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One Dead, 12 Still Missing After Boat Capsizes In The Gulf

A Coast Guard Station Grand Isle 45-foot Respone Boat-Medium boatcrew heads toward a capsized 175-foot commerical lift boat April 13, 2021 searching for people in the water 8 miles south of Grand Isle, Louisiana. The Coast Guard and multiple good Samaritan vessels responded to the capsized vessel and searched for multiple missing people in the water.
U.S. Coast Guard
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U.S. Coast Guard photo courtesy of Coast Guard Cutter Glenn Harris
A Coast Guard response boat heads toward a capsized 175-foot commercial lift boat on April 13, 2021 searching for people in the water south of Port Fourchon, Louisiana.

One person is dead and 12 people are still missing after a vessel operated by Seacor Marine capsized Tuesday afternoon south of Port Fourchon, the U.S. Coast Guard said Wednesday morning.

At the time the vessel capsized, offshore winds were gusting 80 to 90 miles per hour, with 7 to 9-foot seas, Coast Guard Sector Caption Will Watson said at a press conference Wednesday.

What caused the 175-foot vessel, named Seacor Power, to capsize and the extent to which bad weather was responsible remains under investigation.

“That’s challenging under any circumstances,” Watson said. “So we don't know the degree to which that contributed to what happened, but we do know those are challenging conditions to be out in a marine environment.”

Watson said there were reports of challenging weather Tuesday, but “this level of weather was not necessarily anticipated.”

For now the Coast Guard, along with volunteer “good Samaritans,” are primarily focused on efforts to find and rescue the 12 missing people.

When asked whether it was a possibility that all or some of the 12 people might still be alive, trapped in an air pocket inside the vessel, Coast Guard Public Information Officer Shelley Turner said it was a “possibility.”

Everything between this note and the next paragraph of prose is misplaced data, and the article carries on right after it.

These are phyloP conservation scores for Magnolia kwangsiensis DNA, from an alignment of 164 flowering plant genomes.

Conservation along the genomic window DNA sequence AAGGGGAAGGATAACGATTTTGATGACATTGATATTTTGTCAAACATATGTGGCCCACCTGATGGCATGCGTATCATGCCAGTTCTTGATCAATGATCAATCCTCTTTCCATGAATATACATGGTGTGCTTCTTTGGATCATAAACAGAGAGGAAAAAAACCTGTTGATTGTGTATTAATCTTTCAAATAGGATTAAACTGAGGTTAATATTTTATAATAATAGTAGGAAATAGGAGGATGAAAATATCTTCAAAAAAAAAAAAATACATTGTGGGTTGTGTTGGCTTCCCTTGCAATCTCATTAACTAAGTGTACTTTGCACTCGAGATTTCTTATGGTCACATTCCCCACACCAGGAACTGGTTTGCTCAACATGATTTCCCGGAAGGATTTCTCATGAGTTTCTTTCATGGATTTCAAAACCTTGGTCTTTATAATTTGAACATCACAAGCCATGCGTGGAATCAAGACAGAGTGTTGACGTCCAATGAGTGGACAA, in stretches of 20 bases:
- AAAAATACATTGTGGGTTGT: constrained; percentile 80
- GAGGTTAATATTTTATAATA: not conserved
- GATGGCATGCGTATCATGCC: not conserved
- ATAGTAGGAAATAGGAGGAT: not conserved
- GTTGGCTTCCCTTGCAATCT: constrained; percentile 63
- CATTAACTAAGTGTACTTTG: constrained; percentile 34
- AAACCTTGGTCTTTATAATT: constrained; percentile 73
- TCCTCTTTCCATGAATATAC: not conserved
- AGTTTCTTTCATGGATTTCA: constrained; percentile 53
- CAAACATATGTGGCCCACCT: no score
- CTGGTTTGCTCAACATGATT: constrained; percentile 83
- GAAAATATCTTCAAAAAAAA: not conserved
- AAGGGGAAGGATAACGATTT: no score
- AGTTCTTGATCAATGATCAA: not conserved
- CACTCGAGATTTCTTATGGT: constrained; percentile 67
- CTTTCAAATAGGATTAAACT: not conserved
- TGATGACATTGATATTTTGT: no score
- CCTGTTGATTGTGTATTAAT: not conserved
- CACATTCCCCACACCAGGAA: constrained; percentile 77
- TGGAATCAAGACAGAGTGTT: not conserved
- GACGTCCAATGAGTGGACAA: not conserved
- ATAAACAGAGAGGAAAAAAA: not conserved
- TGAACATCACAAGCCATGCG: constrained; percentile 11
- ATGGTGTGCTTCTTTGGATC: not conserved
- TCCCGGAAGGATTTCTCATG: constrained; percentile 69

“We don't know for certain right now but that is something we’re looking into as the investigation unfolds. We’re trying to figure that information out,” she said.

In a statement, Houston-based Seacor Marine said it was “deeply saddened by the news of the vessel capsizing and are working closely with the U.S. Coast Guard and local authorities to support all efforts to locate our valued team members and partners.”

The surf remains choppy as the rescue mission proceeds today. Thunderstorms are still rolling through the area, with 20 to 30 mph winds and 8-foot seas. Capt. Watson said that makes search and rescue more challenging but not impossible.

“My heart and the collective heart of our team goes out to the families and to Seacor,” Watson said. “But we’re giving it all we have.”

Support for the Coastal Desk comes from the Greater New Orleans Foundation, the Walton Family Foundation, and local listeners.

As Coastal Reporter, Travis Lux covers flood protection, coastal restoration, infrastructure, the energy and seafood industries, and the environment. In this role he's reported on everything from pipeline protests in the Atchafalaya swamp, to how shrimpers cope with low prices. He had a big hand in producing the series, New Orleans: Ready Or Not?, which examined how prepared New Orleans is for a future with more extreme weather. In 2017, Travis co-produced two episodes of TriPod: New Orleans at 300 examining New Orleans' historic efforts at flood protection. One episode, NOLA vs Nature: The Other Biggest Flood in New Orleans History, was recognized with awards from the Public Radio News Directors and the New Orleans Press Club. His stories often find a wider audience on national programs, too, like NPR's Morning Edition, WBUR's Here and Now, and WHYY's The Pulse.

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